• toilet paper
  • hand sanitiser
  • facial masks
  • disinfectants and cleaners
  • surgical gloves
  • surgical masks
  • disinfectant wipes
  • antiseptic liquids
  • all-purpose cleaners
  • baby formula
  • disposable nappies
  • bleach
  • cooking oils
  • wheat flour
  • rice
  • maize meal
  • pasta
  • sugar
  • long-life milk
  • canned and frozen vegetables
  • canned, frozen and fresh meat, chicken or fish
  • bottled water

Edgars’ proactive stance

Mike Elliott, Edgars chief executive, put out a statement addressing safety measures for customers and staff: “When President Cyril Ramaphosa addressed the nation on 15 March 2020, we welcomed the strength and resolution of his stance and were ready to roll out our protocols to mitigate the ‘community transmission’ risk. Some of the measures already put in place include our in-store sanitiser protocol for all points-of-sale and high touch areas. Service centres, fitting rooms, baskets, receiving bays, and stockrooms are being sanitised every hour, and staff members are regularly using hand sanitizer in between serving customers. There are sanitisation stations for customers as well as easy reminders in place to encourage social distancing. Red tape on the floors mark out one meter distances for till point queues, ‘Pause Area’ couches have been replaced with chairs set one meter apart, and the payment process has been adapted so that customers don’t have to hand any cards over.

“Our couriers who deliver online orders are using hand sanitiser before and after every delivery, and have adopted a hands-free point of delivery service so that customers don’t need to physically sign for their orders. And the orders themselves are packed at sanitised packing stations by staff wearing protective gear. Beyond this newly sharpened focus on strict hygiene, we have urged our staff to take particular care in building their own immune systems by eating well, getting sufficient sleep, exercising, and reducing stress. We have also urged them to avoid contact with people who display symptoms of fever, dry cough, and tiredness, and to act quickly if they feel unwell.

“Despite the general tension and uncertainty during this pandemic, I believe that we all have it within ourselves to act responsibly, to respond with the appropriate level of calm, and to unite our every effort in true South African spirit until we flatten this curve.”

Things they left behind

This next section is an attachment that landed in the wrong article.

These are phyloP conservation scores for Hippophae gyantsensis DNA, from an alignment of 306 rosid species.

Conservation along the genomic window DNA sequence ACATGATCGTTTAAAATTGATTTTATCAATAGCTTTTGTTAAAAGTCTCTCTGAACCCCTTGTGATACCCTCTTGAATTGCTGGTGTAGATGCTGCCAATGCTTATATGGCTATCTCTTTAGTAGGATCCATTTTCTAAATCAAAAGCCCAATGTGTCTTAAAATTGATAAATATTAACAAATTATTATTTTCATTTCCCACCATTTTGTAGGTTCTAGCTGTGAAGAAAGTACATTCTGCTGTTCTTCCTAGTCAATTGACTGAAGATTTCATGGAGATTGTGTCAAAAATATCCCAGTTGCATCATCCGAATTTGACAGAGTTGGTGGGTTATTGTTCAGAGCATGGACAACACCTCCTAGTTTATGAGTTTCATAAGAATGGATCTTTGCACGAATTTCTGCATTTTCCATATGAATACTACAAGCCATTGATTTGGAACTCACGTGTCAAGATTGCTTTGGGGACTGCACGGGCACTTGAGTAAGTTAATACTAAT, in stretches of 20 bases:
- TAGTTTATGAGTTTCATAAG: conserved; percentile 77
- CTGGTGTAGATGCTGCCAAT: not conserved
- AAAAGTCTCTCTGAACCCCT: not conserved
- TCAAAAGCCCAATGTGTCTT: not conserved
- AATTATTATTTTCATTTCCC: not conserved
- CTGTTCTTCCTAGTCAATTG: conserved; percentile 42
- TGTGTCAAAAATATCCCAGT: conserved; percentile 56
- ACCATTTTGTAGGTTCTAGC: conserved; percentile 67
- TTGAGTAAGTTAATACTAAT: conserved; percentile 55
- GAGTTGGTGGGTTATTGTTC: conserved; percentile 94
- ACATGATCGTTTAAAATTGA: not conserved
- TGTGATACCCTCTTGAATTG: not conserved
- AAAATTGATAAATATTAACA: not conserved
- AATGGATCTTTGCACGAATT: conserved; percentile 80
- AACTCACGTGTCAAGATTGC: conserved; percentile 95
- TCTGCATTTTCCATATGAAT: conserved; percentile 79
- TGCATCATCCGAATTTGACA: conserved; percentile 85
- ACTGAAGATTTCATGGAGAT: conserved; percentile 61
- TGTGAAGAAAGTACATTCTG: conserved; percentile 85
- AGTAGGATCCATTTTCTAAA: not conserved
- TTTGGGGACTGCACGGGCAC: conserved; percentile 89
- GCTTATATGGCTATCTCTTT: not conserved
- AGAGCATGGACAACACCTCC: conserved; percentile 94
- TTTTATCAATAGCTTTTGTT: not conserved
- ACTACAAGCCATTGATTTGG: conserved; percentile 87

After the panic buying was over and all the toilet paper was gone; and the shoppers were safely isolated, this was all that was left on retail shelves across the globe in the Year 2020 – as curated by Bored Panda:

  • Hawaiian pizza with pineapple. That’s a definitive no then to the debate about pineapple on pizza. Vegan pizza and spinach pasta also got left behind in the apocalypse.
  • Gluten-free white bread; or gluten-free battered Halibut.
  • Broccoli and cauliflower pizza – if the world feels like it’s ending, why not have real carbs?
  • Kraft Mac and Cheese with cauliflower pasta.
  • Chocolate hummus – no debate there.
  • Unsalted potato chips.
  • Frozen peas; frozen onions and peppers.
  • Baby Shark cereal – Do do do NOT do it!
  • Corona Beer – you have to feel sorry for this brand.
WEDNESDAY, March 18, 2020

After the initial panic, South Africans started to show their ubuntu, with several positive responses being featured in the mainstream media, from former airport shuttle drivers offering to shop for the elderly and vulnerable; to coronavirus support groups being set up on Facebook and WhatsApp for communities to help each other across South Africa, and some brands tentatively tested the marketing waters. But Government announced even more restrictions on movement, with provincial authorities closing public facilities; and restaurants, pubs and shebeens restricted from selling alcohol after hours.

Free delivery to pensioners

GoodThingsGuy reported that one Spar in Joburg offered to deliver groceries to all nearby old age homes and pensioners, free of charge. Eagle Canyon Spar said: “At Eagle Canyon Super SPAR we understand the challenges our pensioners face and in light of this, we offer FREE delivery to all our retirement villages and pensioners.”

Immune boosting food

Food Lover’s Market were also on the ball with displays of cupboard staples upfront for panicked customers, like tuna, 2-minute noodles and rice; as well as tweeting out immune boosting meal ideas. https://twitter.com/FoodLoversMkt/status/1240312226512322560

In a statement, Brian Coppin, CEO, Food Lover’s Market Group, said: “We, at FLM group, are fully aware of the COVID-19 virus and the potentially devastating effect it can have on our country. In line with the President’s address, we give our full commitment to do everything in our power to combat the spread of the virus – while at the same time supplying top-quality safe products to all our customers, from all of our stores.